Facebook's Goals for Internet.org and Why It's Facing Criticism

 
 
By Don Reisinger  |  Posted 2015-05-20
 
 
 
 
 
 
 
 
 
  • Previous
    Facebook's Goals for Internet.org and Why It's Facing Criticism
    Next

    Facebook's Goals for Internet.org and Why It's Facing Criticism

    By Don Reisinger
  • Previous
    It's the Brainchild of Facebook CEO Mark Zuckerberg
    Next

    It's the Brainchild of Facebook CEO Mark Zuckerberg

    What one needs to understand first about Internet.org is that Facebook stands at the center of it. The initiative was developed by Facebook CEO Mark Zuckerberg, and his company heads up its development. While there are other companies involved, including device makers and wireless carriers, it's Facebook that matters most.
  • Previous
    Two-Thirds of The World's Population Is Unconnected
    Next

    Two-Thirds of The World's Population Is Unconnected

    So, what exactly is the goal of Internet.org? According to the project's site, one-third of the world's population is connected to the Internet. The Internet.org initiative aims to connect the remaining two-thirds.
  • Previous
    Wireless Carriers Are Key Partners
    Next

    Wireless Carriers Are Key Partners

    To get people online, the core component is wireless carriers. Telecoms around the world already have the infrastructure in place to extend connectivity to customers, but many people simply cannot afford those connections. By partnering with carriers, Facebook is trying to eliminate pricing barriers and provide Web connections to anyone who wants one. Without the cooperation of wireless carriers, it would be difficult for Internet.org to get off the ground.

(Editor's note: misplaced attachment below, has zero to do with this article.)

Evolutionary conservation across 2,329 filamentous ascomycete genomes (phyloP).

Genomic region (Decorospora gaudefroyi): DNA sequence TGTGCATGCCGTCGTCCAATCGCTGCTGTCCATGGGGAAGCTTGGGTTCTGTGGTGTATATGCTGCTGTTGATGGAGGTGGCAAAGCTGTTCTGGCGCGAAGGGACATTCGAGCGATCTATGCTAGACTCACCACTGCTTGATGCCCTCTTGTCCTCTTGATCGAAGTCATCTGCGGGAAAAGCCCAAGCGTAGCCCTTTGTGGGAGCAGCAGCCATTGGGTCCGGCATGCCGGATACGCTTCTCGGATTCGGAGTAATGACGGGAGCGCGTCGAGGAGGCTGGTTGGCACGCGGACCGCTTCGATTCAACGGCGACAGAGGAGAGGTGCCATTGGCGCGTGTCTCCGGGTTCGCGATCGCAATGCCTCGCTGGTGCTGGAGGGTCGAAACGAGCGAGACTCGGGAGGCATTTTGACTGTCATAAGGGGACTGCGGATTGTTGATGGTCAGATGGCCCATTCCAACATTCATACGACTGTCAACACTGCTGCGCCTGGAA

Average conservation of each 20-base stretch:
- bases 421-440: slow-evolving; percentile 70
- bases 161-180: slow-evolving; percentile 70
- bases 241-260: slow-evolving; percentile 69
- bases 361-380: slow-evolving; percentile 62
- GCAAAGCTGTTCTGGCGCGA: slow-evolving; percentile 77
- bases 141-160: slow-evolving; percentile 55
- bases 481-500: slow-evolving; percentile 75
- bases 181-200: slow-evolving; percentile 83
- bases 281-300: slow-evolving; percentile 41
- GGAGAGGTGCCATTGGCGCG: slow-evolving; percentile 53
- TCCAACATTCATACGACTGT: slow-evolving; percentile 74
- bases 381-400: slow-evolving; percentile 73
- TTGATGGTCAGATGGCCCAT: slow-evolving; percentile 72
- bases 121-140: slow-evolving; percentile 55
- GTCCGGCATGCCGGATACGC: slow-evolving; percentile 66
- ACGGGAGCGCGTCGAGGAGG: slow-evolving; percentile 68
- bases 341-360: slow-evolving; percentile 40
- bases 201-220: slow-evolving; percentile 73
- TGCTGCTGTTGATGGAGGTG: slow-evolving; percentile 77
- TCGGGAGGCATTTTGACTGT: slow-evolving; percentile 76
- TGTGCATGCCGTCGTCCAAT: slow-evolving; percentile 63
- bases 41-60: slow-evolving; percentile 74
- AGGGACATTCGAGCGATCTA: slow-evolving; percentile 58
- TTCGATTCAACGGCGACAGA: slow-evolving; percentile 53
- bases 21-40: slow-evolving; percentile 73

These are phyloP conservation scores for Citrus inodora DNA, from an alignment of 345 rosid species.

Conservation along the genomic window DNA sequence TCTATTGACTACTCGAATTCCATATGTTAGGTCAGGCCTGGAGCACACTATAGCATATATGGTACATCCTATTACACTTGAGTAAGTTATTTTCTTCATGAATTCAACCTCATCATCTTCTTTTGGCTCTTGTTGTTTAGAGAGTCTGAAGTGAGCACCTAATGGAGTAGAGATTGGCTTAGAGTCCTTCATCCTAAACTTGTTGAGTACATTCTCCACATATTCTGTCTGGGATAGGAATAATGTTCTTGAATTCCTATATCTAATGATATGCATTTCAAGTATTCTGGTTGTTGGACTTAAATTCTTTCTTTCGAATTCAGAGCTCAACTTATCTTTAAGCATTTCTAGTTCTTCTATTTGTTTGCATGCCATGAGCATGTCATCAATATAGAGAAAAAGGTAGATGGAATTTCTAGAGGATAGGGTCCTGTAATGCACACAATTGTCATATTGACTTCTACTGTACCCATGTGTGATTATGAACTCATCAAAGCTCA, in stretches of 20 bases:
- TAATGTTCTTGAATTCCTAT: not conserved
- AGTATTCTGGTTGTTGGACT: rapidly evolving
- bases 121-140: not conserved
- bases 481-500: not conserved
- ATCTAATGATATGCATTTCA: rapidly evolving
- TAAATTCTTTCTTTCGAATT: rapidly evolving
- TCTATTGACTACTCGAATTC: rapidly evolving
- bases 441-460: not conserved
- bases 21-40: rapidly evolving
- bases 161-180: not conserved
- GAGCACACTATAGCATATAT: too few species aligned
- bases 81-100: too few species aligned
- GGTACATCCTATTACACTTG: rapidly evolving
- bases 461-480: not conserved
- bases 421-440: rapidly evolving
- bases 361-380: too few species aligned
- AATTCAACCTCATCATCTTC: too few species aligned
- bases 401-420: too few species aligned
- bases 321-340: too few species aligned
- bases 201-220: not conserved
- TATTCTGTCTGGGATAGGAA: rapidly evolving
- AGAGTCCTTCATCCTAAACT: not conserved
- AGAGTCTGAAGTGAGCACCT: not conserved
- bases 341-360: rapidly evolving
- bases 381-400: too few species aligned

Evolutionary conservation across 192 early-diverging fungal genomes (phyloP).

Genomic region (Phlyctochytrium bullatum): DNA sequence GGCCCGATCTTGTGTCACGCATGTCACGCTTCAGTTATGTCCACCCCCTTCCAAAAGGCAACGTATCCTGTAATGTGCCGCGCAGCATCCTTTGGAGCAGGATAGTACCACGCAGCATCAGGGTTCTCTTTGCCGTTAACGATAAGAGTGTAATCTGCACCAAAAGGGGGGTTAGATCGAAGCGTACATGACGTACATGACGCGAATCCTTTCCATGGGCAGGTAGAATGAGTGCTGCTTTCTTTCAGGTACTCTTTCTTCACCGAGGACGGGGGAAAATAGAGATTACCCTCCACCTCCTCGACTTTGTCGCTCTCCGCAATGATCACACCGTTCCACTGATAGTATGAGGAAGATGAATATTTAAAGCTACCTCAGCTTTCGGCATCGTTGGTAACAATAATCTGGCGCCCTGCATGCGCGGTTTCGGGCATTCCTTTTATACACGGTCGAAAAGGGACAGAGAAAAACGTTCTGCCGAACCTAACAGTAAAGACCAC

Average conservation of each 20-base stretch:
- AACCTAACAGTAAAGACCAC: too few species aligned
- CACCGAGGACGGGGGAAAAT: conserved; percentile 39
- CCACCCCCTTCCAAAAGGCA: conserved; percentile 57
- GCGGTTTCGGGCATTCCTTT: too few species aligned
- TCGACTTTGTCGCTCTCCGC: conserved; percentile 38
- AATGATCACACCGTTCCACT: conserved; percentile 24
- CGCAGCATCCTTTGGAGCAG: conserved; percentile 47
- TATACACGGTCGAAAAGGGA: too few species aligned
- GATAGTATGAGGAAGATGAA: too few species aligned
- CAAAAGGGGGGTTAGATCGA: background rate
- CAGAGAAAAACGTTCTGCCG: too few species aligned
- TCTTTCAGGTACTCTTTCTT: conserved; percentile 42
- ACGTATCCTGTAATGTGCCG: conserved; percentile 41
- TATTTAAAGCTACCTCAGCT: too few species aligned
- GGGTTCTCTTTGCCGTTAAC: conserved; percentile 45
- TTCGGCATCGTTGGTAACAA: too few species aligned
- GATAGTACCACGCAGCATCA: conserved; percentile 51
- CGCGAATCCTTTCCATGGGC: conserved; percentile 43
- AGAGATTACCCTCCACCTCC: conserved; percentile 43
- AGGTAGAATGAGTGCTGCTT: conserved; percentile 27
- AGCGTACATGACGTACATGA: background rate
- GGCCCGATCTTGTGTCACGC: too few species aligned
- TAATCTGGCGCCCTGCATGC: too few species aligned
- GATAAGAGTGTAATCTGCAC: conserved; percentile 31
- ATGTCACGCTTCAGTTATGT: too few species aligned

• Previous
    The 'Free' Deal Is an Issue for Some
    Next

    The 'Free' Deal Is an Issue for Some

    The "free" offer of Internet connectivity is proving to be a major issue for critics. They argue that by offering free access to Internet.org, and thus the applications that come bundled with it, Facebook is giving preferential treatment to its partners. That, in turn, harms competition and violates network neutrality, which assumes all Internet traffic is treated equally.
  • Previous
    Facebook Worked With Select Few App Partners
    Next

    Facebook Worked With Select Few App Partners

    Much of the criticism—especially in India—focuses on the concern that Facebook is working with just a select few partners. The company had deals in place with prominent app developers but would only allow applications that met very stringent rules to work on Internet.org. Critics contend this limits competition on the Web and ensures that the millions who have connected through Internet.org so far can only work with Facebook's approved partners.
  • Previous
    Facebook Has Opened Development to Others
    Next

    Facebook Has Opened Development to Others

    Responding to the critics, Facebook in April announced that it was opening Internet.org to any and all developers. Facebook thought that the move would allay concerns about equality. However, all that did was stoke the flames.
  • Previous
    Critics Say Facebook's Rules Are Still Too Restrictive
    Next

    Critics Say Facebook's Rules Are Still Too Restrictive

    Now critics are objecting to the rules Facebook is enforcing for developers who want to build apps for Internet.org. Facebook says that while anyone can build apps for Internet.org, it won't approve certain data-intensive apps or video apps. In addition, all apps must be free and approved by Facebook to run on Internet.org. Facebook is the final arbiter of what gets to play on the network, and it's being criticized for that.